Ponte Vecchio   Laurie Fox Pessemier   Acrylic/wood   16 x 24″  40 x 60 cm


 Artnotes:  with Passion

​Fishing boat late day sun    Blair Pessemier   Acrylic/linen  16 x 16″  40 x 40cm

“You better not have my dog in that picture”, a crone in Diano Marina charged across the beach and shouted at us.  I was taking pictures at the beach, and yes, dogs, many of them, were part of the picture.    Why would she care?  I wanted to ask.  Did the dog commit a crime?  Was the dog stolen? Is it supposed to be dead?  I was 100 yards away and it was a silly little Chihuahua in a black plastic coat.

Don’t worry, a friend says, crones bring good luck in Italy.   So, if you are looking for a lucky crone, this is the place.

Walking ​Dog at the beach   Blair Pessemier  Acrylic/linen  13 x 16″  33 x 41cm

I am trying to get around to the beach/dog picture, in fact.  Dogs are a major element here.  Blair and I have filled nearly all the canvases we brought, plus we found a roll of canvas we left here last year, on top of the armoire.   Painting in Cervo has made me feel passionate about painting again.  As I painted from the car, Harika in the back seat,  I felt transported, and as if my picture was the best I ever made.  It wasn’t [the best], but it is what one feels with a passion for something.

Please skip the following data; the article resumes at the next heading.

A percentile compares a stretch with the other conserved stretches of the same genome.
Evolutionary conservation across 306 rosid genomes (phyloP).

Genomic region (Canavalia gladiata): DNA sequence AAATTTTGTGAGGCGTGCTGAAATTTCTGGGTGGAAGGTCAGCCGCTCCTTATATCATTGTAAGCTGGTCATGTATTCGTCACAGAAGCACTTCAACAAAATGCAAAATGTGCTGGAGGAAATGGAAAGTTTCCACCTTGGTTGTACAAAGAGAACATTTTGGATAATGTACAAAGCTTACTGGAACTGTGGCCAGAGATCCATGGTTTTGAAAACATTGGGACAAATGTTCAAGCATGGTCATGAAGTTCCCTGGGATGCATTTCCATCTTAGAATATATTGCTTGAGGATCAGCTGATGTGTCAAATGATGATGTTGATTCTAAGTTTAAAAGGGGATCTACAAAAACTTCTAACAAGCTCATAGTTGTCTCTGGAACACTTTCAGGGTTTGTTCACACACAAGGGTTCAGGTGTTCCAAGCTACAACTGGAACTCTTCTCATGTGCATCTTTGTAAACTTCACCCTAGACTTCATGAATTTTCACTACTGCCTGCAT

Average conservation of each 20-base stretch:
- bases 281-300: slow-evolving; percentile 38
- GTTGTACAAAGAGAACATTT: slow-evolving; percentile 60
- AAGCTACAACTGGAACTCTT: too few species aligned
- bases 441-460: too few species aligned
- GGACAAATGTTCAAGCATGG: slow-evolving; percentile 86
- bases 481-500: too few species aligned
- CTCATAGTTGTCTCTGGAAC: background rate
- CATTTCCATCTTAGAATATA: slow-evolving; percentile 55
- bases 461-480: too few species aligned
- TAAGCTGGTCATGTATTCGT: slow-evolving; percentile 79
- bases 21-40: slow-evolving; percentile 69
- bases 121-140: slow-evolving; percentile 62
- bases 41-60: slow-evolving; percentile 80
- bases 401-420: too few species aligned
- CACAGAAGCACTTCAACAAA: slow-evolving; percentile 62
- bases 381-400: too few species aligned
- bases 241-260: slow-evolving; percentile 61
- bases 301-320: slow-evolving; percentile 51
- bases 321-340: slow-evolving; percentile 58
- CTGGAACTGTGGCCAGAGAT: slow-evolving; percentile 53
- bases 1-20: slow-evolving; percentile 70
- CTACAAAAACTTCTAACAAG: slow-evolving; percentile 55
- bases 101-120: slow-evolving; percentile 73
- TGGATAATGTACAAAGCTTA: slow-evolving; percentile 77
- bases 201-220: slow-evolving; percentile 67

​Trees in Cervo   Laurie Fox Pessemier   Acrylic/linen  13 x 16″  27 x 41 cm

I feel passion for making food.  There were certain items I could get here that were interesting to work with:  20 artichokes, thorned and medium-sized, for 10 euros, for example.   And the citrus fruit is nearly free – a kilo of clementines for 99 cents. I brought a new cookbook I got for Christmas (thanks, T and family) and put some new ideas into motion.

​Fishing Boat Reflections Early Morning  Blair Pessemier  Acrylic/linen  18 x 23.5  45 x 60 cm

I like to be in the presence of other people’s passion, as well.  I remember how much certain people, especially the designers, loved the furniture they made, when I would go to the High Point Market in North Carolina – their enthusiasm was contagious, and they sold lots.  When we went to Genoa (Nervi, actually, the Modern Art Museum), we ate near the beach in an old, formal restaurant.   It was manned by two rather mature gentlemen, a waitress (a sister?) and a cook.   There were fabulous linens, and we ordered a first and second plate and dessert.  Each dish was proudly presented, and I could taste the good feelings of the kitchen in my food.  Passion, in an Italian restaurant.
​Fisherman House   Blair Pessemier   Acrylic/linen  16 x 12″  40 x 30 cm

I am surprised people who are older and afraid of death don’t show more passion in everything they do (I know a few, from 79 to 102, who are like that).  And I guess the crone felt passionfor her dog.  After being sick as a young person,  I was compelled to LIVE life as hard as I could, challenging myself, taking risks, living with the maximum amount of passion — before it was too late.